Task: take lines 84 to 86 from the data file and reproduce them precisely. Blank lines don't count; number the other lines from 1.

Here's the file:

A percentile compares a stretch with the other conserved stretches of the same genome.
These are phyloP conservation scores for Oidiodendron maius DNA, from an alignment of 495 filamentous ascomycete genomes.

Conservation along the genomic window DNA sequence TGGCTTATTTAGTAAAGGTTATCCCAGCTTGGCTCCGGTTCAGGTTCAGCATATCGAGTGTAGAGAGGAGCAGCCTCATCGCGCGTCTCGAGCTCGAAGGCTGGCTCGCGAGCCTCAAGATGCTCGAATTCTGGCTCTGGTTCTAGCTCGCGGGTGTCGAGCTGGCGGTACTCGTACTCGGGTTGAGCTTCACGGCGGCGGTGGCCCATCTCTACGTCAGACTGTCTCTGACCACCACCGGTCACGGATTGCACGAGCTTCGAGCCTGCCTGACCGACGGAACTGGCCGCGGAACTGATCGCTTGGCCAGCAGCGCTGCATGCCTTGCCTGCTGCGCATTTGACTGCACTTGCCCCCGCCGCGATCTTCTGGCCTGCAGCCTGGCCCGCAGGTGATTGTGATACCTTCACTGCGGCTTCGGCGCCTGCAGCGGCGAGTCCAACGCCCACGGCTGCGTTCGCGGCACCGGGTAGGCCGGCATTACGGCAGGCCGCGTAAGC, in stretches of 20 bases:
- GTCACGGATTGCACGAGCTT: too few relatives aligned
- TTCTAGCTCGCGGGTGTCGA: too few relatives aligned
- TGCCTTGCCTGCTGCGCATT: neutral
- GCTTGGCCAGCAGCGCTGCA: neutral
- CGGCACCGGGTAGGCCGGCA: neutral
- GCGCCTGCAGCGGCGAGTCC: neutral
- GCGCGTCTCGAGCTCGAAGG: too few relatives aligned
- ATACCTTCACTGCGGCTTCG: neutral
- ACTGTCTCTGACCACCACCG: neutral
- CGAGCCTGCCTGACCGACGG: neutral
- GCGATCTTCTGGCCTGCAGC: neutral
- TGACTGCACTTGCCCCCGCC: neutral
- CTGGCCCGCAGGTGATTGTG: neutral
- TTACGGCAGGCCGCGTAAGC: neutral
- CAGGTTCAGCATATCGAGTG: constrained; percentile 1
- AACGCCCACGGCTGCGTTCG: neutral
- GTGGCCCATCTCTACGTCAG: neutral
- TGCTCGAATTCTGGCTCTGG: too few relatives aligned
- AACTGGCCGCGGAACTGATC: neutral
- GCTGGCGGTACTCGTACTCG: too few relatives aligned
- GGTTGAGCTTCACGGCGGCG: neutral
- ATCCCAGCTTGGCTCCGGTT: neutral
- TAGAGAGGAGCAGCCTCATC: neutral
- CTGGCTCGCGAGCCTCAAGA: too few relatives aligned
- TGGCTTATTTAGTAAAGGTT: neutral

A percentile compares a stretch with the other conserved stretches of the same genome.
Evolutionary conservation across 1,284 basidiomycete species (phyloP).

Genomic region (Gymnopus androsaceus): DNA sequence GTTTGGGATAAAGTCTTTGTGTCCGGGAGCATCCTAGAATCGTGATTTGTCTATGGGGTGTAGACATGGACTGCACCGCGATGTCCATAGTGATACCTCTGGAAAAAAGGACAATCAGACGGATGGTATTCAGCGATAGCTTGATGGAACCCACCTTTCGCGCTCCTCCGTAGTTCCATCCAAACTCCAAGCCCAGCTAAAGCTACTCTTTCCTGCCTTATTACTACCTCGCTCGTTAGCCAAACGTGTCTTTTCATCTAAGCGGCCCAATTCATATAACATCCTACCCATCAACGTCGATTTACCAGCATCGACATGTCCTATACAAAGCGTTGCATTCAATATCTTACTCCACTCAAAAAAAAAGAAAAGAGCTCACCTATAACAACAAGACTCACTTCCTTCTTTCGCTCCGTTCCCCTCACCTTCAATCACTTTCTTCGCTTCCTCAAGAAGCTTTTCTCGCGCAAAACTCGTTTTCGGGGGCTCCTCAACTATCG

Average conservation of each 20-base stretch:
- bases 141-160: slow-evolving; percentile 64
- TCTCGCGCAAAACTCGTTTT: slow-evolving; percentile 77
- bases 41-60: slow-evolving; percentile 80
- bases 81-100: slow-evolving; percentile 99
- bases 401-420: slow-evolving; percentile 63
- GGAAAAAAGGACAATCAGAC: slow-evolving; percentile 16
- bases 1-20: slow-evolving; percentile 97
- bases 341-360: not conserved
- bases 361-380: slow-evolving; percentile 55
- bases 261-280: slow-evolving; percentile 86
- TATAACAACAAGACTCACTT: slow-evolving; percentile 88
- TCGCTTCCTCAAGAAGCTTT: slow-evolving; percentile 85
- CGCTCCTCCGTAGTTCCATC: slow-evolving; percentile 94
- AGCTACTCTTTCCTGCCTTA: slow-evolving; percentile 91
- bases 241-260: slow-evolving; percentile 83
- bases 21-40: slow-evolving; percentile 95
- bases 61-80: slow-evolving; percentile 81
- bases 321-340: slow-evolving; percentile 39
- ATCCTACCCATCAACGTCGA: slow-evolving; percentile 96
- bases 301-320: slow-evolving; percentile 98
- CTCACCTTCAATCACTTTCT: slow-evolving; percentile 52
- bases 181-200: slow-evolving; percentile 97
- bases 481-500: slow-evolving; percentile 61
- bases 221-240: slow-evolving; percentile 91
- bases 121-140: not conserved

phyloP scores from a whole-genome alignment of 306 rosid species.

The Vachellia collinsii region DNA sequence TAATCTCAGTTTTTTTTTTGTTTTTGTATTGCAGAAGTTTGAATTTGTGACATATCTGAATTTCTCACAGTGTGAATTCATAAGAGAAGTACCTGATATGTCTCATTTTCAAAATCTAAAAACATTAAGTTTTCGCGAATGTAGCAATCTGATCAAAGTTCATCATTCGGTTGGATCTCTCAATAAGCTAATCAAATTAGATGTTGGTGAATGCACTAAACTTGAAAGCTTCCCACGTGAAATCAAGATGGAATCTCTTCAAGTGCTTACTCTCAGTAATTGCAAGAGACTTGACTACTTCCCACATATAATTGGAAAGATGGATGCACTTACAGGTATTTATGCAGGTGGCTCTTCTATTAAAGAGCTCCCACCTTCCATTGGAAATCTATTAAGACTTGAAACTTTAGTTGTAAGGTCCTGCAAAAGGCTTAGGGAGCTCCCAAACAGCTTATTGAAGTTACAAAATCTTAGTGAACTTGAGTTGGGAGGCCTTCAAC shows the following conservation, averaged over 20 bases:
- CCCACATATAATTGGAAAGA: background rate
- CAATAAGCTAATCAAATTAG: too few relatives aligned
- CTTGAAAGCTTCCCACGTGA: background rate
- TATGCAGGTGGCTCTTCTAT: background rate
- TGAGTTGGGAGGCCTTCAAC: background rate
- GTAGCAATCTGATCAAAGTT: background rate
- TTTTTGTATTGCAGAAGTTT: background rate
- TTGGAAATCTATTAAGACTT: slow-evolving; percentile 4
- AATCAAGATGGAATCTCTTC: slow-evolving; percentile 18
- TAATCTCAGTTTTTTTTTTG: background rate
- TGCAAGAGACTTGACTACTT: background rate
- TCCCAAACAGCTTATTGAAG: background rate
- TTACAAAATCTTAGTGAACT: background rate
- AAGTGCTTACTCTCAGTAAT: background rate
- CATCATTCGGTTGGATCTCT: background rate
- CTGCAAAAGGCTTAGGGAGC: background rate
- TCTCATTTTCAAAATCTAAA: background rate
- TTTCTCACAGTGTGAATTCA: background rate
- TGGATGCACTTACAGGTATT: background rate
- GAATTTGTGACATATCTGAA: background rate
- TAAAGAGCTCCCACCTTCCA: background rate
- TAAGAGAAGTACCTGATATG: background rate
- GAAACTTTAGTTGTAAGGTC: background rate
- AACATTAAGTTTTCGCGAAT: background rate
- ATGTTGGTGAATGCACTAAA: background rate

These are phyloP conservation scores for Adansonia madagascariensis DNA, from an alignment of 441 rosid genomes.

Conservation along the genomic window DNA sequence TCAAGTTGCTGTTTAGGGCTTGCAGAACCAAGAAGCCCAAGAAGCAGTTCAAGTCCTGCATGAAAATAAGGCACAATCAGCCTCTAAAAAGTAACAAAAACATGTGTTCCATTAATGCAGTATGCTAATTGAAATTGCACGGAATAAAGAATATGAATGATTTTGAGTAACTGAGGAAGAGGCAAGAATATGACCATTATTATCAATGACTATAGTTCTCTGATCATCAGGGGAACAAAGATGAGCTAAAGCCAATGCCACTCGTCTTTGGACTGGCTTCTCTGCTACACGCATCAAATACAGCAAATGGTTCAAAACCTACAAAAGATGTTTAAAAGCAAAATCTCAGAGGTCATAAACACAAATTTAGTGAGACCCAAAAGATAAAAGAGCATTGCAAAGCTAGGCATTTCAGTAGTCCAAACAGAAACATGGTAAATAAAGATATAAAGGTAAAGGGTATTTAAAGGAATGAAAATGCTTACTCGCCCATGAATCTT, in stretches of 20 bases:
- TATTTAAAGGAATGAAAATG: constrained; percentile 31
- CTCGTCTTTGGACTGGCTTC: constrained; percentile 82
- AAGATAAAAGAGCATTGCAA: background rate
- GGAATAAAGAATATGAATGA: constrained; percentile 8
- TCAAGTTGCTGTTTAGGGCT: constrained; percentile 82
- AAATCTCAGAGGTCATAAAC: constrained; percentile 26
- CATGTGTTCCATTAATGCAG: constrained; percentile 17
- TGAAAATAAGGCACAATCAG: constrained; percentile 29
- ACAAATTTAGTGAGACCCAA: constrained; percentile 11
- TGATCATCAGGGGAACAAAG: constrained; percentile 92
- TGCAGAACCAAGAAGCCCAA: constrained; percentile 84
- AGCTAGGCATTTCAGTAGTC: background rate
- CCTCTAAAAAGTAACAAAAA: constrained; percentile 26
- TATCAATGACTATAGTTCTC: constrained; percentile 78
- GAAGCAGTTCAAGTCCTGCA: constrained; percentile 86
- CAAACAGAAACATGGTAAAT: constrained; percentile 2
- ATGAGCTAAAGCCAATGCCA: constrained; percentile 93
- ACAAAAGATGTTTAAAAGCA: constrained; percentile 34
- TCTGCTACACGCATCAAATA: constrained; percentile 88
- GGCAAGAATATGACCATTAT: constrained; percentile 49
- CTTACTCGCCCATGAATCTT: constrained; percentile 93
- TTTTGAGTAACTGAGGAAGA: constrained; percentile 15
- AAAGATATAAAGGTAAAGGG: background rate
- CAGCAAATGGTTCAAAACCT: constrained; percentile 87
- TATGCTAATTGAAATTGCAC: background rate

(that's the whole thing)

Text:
- ATGTTGGTGAATGCACTAAA: background rate

These are phyloP conservation scores for Adansonia madagascariensis DNA, from an alignment of 441 rosid genomes.

Conservation along the genomic window DNA sequence TCAAGTTGCTGTTTAGGGCTTGCAGAACCAAGAAGCCCAAGAAGCAGTTCAAGTCCTGCATGAAAATAAGGCACAATCAGCCTCTAAAAAGTAACAAAAACATGTGTTCCATTAATGCAGTATGCTAATTGAAATTGCACGGAATAAAGAATATGAATGATTTTGAGTAACTGAGGAAGAGGCAAGAATATGACCATTATTATCAATGACTATAGTTCTCTGATCATCAGGGGAACAAAGATGAGCTAAAGCCAATGCCACTCGTCTTTGGACTGGCTTCTCTGCTACACGCATCAAATACAGCAAATGGTTCAAAACCTACAAAAGATGTTTAAAAGCAAAATCTCAGAGGTCATAAACACAAATTTAGTGAGACCCAAAAGATAAAAGAGCATTGCAAAGCTAGGCATTTCAGTAGTCCAAACAGAAACATGGTAAATAAAGATATAAAGGTAAAGGGTATTTAAAGGAATGAAAATGCTTACTCGCCCATGAATCTT, in stretches of 20 bases: